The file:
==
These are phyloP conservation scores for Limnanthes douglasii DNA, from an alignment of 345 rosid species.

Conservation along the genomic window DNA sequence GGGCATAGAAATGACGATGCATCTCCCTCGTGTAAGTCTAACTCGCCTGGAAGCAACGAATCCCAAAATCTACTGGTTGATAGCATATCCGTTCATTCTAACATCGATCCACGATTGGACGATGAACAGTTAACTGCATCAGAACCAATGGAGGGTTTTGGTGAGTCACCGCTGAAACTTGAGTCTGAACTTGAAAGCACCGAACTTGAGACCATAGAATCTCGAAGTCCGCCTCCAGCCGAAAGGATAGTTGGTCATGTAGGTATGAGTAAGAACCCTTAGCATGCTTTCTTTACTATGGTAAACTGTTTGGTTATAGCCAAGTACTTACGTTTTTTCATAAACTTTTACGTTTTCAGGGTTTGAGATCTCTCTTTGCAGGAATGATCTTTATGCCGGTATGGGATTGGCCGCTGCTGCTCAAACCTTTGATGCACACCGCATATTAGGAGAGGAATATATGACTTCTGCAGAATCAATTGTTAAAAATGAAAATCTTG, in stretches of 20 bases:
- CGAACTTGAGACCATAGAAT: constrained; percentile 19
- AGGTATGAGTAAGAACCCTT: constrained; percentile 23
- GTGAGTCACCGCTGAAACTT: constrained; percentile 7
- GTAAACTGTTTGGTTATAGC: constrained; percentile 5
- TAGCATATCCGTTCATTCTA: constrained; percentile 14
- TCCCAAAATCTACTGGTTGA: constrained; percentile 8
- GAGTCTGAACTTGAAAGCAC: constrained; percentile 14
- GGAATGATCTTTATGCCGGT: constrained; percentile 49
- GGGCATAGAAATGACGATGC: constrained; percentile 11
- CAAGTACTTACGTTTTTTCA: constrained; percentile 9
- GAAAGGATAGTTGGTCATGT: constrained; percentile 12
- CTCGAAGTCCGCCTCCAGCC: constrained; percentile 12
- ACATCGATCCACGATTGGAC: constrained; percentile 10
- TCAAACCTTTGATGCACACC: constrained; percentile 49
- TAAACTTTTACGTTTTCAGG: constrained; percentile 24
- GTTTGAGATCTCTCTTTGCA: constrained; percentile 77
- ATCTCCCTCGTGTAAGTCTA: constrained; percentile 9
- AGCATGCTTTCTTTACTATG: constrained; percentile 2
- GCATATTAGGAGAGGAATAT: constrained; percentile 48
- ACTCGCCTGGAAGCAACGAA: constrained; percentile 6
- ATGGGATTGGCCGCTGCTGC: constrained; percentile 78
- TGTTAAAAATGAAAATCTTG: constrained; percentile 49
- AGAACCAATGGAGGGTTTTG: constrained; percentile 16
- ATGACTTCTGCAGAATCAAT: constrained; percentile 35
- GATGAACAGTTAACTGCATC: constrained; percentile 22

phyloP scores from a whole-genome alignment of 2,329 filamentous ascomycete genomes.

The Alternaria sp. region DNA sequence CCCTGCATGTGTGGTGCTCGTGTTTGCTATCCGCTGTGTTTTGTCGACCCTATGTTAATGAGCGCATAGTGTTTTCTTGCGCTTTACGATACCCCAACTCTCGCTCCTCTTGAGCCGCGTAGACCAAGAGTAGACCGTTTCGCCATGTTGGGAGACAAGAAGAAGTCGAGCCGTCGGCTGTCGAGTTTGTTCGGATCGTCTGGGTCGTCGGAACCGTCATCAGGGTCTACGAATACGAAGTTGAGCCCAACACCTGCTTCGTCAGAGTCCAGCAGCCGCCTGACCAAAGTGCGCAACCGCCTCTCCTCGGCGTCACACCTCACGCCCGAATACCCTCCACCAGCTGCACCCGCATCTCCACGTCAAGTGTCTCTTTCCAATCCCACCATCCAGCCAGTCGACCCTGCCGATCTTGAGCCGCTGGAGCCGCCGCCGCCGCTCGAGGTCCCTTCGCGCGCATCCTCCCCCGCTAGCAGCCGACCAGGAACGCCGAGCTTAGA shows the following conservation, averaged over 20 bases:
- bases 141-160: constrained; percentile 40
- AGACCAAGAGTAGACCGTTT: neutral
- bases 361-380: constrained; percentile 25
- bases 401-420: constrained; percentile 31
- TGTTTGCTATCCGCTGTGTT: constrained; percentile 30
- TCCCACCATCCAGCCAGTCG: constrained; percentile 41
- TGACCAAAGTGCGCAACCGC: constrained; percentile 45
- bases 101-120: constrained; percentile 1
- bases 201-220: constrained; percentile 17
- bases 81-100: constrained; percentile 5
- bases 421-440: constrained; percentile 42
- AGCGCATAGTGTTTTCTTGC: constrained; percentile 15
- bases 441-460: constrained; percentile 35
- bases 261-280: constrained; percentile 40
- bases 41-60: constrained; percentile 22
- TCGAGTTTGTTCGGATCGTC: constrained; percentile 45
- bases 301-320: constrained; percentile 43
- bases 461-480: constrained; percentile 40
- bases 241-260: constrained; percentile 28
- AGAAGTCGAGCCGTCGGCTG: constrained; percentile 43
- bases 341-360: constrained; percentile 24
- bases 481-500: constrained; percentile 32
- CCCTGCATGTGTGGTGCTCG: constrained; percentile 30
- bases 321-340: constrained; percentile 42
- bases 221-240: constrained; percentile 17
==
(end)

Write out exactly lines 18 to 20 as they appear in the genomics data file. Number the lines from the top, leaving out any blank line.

- GTTTGAGATCTCTCTTTGCA: constrained; percentile 77
- ATCTCCCTCGTGTAAGTCTA: constrained; percentile 9
- AGCATGCTTTCTTTACTATG: constrained; percentile 2